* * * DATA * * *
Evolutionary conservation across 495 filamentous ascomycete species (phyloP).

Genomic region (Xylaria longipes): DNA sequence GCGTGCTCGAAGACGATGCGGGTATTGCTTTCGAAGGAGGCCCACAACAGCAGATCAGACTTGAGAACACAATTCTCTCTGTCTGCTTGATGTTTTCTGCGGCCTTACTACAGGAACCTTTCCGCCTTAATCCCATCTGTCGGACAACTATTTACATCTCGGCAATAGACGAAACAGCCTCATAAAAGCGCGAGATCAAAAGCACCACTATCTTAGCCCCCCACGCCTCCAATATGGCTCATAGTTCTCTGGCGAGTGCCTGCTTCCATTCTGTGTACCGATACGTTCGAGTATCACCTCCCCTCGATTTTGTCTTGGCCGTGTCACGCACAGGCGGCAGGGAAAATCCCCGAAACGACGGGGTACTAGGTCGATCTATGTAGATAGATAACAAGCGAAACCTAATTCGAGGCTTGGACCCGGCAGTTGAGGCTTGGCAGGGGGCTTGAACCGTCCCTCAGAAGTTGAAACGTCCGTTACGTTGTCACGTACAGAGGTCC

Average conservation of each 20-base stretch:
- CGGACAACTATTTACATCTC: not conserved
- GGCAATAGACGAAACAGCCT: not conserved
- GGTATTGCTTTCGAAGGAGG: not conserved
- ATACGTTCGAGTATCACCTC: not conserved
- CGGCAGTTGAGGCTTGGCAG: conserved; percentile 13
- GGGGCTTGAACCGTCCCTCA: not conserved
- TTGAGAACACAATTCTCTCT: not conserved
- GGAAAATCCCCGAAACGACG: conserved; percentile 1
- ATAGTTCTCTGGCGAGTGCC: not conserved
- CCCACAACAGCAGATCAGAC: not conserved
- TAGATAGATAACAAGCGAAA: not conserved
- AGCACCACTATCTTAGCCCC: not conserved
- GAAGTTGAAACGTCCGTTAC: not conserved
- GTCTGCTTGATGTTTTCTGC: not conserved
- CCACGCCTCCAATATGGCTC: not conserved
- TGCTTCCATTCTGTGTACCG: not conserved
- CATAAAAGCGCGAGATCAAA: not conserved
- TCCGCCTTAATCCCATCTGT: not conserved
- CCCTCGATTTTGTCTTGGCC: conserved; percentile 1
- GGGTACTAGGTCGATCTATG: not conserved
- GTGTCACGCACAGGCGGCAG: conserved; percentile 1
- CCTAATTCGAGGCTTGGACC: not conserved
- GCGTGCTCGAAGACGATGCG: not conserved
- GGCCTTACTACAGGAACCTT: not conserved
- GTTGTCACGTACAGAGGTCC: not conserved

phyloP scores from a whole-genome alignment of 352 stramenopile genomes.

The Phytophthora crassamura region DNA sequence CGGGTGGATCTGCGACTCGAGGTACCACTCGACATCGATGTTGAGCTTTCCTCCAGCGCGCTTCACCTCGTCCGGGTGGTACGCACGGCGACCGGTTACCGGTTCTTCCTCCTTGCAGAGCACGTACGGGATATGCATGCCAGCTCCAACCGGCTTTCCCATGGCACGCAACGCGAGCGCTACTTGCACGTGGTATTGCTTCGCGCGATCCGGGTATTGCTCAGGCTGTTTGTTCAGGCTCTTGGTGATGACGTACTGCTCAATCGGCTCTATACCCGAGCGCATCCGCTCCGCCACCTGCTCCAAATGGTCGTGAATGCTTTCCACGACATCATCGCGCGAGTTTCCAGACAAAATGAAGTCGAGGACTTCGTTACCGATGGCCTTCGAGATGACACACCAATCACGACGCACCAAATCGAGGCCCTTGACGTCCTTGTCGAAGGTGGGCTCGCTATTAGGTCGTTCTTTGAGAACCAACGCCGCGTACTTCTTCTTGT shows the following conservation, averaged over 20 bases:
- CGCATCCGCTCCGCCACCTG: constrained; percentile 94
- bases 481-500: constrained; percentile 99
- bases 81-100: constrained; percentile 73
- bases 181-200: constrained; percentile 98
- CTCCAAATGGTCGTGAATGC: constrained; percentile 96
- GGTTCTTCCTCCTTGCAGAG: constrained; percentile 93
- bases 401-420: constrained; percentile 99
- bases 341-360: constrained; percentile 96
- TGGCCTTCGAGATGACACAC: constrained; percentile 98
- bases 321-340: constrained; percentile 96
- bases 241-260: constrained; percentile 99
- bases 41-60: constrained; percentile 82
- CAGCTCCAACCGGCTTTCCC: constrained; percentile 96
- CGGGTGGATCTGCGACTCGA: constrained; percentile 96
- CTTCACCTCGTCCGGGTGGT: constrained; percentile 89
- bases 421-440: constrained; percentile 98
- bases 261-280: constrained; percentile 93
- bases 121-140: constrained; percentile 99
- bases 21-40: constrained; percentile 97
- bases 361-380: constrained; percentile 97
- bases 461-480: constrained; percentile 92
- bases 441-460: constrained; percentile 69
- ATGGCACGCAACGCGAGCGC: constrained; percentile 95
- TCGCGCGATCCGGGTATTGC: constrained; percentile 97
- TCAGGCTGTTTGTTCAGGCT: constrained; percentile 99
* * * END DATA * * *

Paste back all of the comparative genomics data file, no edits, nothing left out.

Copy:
Evolutionary conservation across 495 filamentous ascomycete species (phyloP).

Genomic region (Xylaria longipes): DNA sequence GCGTGCTCGAAGACGATGCGGGTATTGCTTTCGAAGGAGGCCCACAACAGCAGATCAGACTTGAGAACACAATTCTCTCTGTCTGCTTGATGTTTTCTGCGGCCTTACTACAGGAACCTTTCCGCCTTAATCCCATCTGTCGGACAACTATTTACATCTCGGCAATAGACGAAACAGCCTCATAAAAGCGCGAGATCAAAAGCACCACTATCTTAGCCCCCCACGCCTCCAATATGGCTCATAGTTCTCTGGCGAGTGCCTGCTTCCATTCTGTGTACCGATACGTTCGAGTATCACCTCCCCTCGATTTTGTCTTGGCCGTGTCACGCACAGGCGGCAGGGAAAATCCCCGAAACGACGGGGTACTAGGTCGATCTATGTAGATAGATAACAAGCGAAACCTAATTCGAGGCTTGGACCCGGCAGTTGAGGCTTGGCAGGGGGCTTGAACCGTCCCTCAGAAGTTGAAACGTCCGTTACGTTGTCACGTACAGAGGTCC

Average conservation of each 20-base stretch:
- CGGACAACTATTTACATCTC: not conserved
- GGCAATAGACGAAACAGCCT: not conserved
- GGTATTGCTTTCGAAGGAGG: not conserved
- ATACGTTCGAGTATCACCTC: not conserved
- CGGCAGTTGAGGCTTGGCAG: conserved; percentile 13
- GGGGCTTGAACCGTCCCTCA: not conserved
- TTGAGAACACAATTCTCTCT: not conserved
- GGAAAATCCCCGAAACGACG: conserved; percentile 1
- ATAGTTCTCTGGCGAGTGCC: not conserved
- CCCACAACAGCAGATCAGAC: not conserved
- TAGATAGATAACAAGCGAAA: not conserved
- AGCACCACTATCTTAGCCCC: not conserved
- GAAGTTGAAACGTCCGTTAC: not conserved
- GTCTGCTTGATGTTTTCTGC: not conserved
- CCACGCCTCCAATATGGCTC: not conserved
- TGCTTCCATTCTGTGTACCG: not conserved
- CATAAAAGCGCGAGATCAAA: not conserved
- TCCGCCTTAATCCCATCTGT: not conserved
- CCCTCGATTTTGTCTTGGCC: conserved; percentile 1
- GGGTACTAGGTCGATCTATG: not conserved
- GTGTCACGCACAGGCGGCAG: conserved; percentile 1
- CCTAATTCGAGGCTTGGACC: not conserved
- GCGTGCTCGAAGACGATGCG: not conserved
- GGCCTTACTACAGGAACCTT: not conserved
- GTTGTCACGTACAGAGGTCC: not conserved

phyloP scores from a whole-genome alignment of 352 stramenopile genomes.

The Phytophthora crassamura region DNA sequence CGGGTGGATCTGCGACTCGAGGTACCACTCGACATCGATGTTGAGCTTTCCTCCAGCGCGCTTCACCTCGTCCGGGTGGTACGCACGGCGACCGGTTACCGGTTCTTCCTCCTTGCAGAGCACGTACGGGATATGCATGCCAGCTCCAACCGGCTTTCCCATGGCACGCAACGCGAGCGCTACTTGCACGTGGTATTGCTTCGCGCGATCCGGGTATTGCTCAGGCTGTTTGTTCAGGCTCTTGGTGATGACGTACTGCTCAATCGGCTCTATACCCGAGCGCATCCGCTCCGCCACCTGCTCCAAATGGTCGTGAATGCTTTCCACGACATCATCGCGCGAGTTTCCAGACAAAATGAAGTCGAGGACTTCGTTACCGATGGCCTTCGAGATGACACACCAATCACGACGCACCAAATCGAGGCCCTTGACGTCCTTGTCGAAGGTGGGCTCGCTATTAGGTCGTTCTTTGAGAACCAACGCCGCGTACTTCTTCTTGT shows the following conservation, averaged over 20 bases:
- CGCATCCGCTCCGCCACCTG: constrained; percentile 94
- bases 481-500: constrained; percentile 99
- bases 81-100: constrained; percentile 73
- bases 181-200: constrained; percentile 98
- CTCCAAATGGTCGTGAATGC: constrained; percentile 96
- GGTTCTTCCTCCTTGCAGAG: constrained; percentile 93
- bases 401-420: constrained; percentile 99
- bases 341-360: constrained; percentile 96
- TGGCCTTCGAGATGACACAC: constrained; percentile 98
- bases 321-340: constrained; percentile 96
- bases 241-260: constrained; percentile 99
- bases 41-60: constrained; percentile 82
- CAGCTCCAACCGGCTTTCCC: constrained; percentile 96
- CGGGTGGATCTGCGACTCGA: constrained; percentile 96
- CTTCACCTCGTCCGGGTGGT: constrained; percentile 89
- bases 421-440: constrained; percentile 98
- bases 261-280: constrained; percentile 93
- bases 121-140: constrained; percentile 99
- bases 21-40: constrained; percentile 97
- bases 361-380: constrained; percentile 97
- bases 461-480: constrained; percentile 92
- bases 441-460: constrained; percentile 69
- ATGGCACGCAACGCGAGCGC: constrained; percentile 95
- TCGCGCGATCCGGGTATTGC: constrained; percentile 97
- TCAGGCTGTTTGTTCAGGCT: constrained; percentile 99